\[ \begin{aligned} \sum_{e \ni s} x_e + \sum_{e\ni t} x_e &=0 && \\ \sum_{e\ni v} x_e &=0 \; &&\forall_{v \in V \setminus \{s,t\}} \\ -1 \leq x_e \leq 1 & \; &&\forall_{e\in E} \end{aligned} \label{eqlinprogmincut} \] where for every vertex \(v\), summing over \(e \ni v\) means summing over all the edges that touch \(v\).

The maximum flow problem can be thought of as the task of maximizing
\(\sum_{e \ni s} x_e\) over all the vectors \(x\in\R^m\) that satisfy the
above conditions \eqref{eqlinprogmincut}. This is a special case of
a very general task known as linear
programming, where
one wants to find the maximum of \(f(x)\) over \(x \in \R^m\) that satisfies
certain linear inequalities where \(f:\R^m \rightarrow \R\) is a linear
function. Luckily, there are polynomial-time
algorithms
for solving linear programming, and hence we can solve the maximum flow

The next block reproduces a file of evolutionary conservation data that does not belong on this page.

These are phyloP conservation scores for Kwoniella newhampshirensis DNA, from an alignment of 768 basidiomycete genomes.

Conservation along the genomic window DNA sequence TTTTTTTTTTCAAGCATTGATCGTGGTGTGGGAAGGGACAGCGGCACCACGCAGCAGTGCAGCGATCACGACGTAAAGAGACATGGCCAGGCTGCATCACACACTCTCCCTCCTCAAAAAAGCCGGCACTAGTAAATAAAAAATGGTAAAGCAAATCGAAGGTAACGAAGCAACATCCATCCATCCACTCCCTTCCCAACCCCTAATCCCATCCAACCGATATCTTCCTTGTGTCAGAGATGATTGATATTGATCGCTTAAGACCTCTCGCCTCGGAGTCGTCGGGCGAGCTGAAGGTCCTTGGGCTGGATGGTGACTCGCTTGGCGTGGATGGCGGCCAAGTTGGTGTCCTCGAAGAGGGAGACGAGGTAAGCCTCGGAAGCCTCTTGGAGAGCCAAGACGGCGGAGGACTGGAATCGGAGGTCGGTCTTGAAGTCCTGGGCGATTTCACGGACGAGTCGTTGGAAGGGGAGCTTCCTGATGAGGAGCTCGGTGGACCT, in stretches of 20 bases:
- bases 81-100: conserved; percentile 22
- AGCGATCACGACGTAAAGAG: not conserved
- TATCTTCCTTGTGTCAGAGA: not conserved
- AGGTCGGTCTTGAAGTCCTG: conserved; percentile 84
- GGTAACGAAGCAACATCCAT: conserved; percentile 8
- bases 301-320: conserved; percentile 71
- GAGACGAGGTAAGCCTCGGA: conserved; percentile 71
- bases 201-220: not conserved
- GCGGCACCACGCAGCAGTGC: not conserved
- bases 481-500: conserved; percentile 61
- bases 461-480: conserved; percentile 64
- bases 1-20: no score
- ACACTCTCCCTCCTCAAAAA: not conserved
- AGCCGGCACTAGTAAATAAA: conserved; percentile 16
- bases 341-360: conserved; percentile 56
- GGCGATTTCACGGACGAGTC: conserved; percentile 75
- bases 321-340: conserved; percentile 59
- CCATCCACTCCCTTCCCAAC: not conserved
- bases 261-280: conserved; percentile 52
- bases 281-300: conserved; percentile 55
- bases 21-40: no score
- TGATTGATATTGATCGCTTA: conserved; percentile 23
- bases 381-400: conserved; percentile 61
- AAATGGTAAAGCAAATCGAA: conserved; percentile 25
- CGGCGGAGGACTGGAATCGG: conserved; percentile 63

(and so, equivalently, minimum cut) problem in polynomial time. In fact,
there are much better algorithms for maximum-flow/minimum-cut, even for
weighted directed graphs, with currently the record standing at
\(O(\min\{ m^{10/7}, m\sqrt{n}\})\).

We can also define the *maximum cut* problem of finding, given a graph
\(G=(V,E)\) the subset \(S\subseteq V\) that *maximizes* the number of edges
cut by \(S\).

Once again, a priori it might not be clear that the maximum cut problem should be harder than minimum cut but this turns out to be the case. We do not know of an algorithm that solves this problem much faster than the trivial “brute force” algorithm that tries all \(2^n\) possibilities for the set \(S\).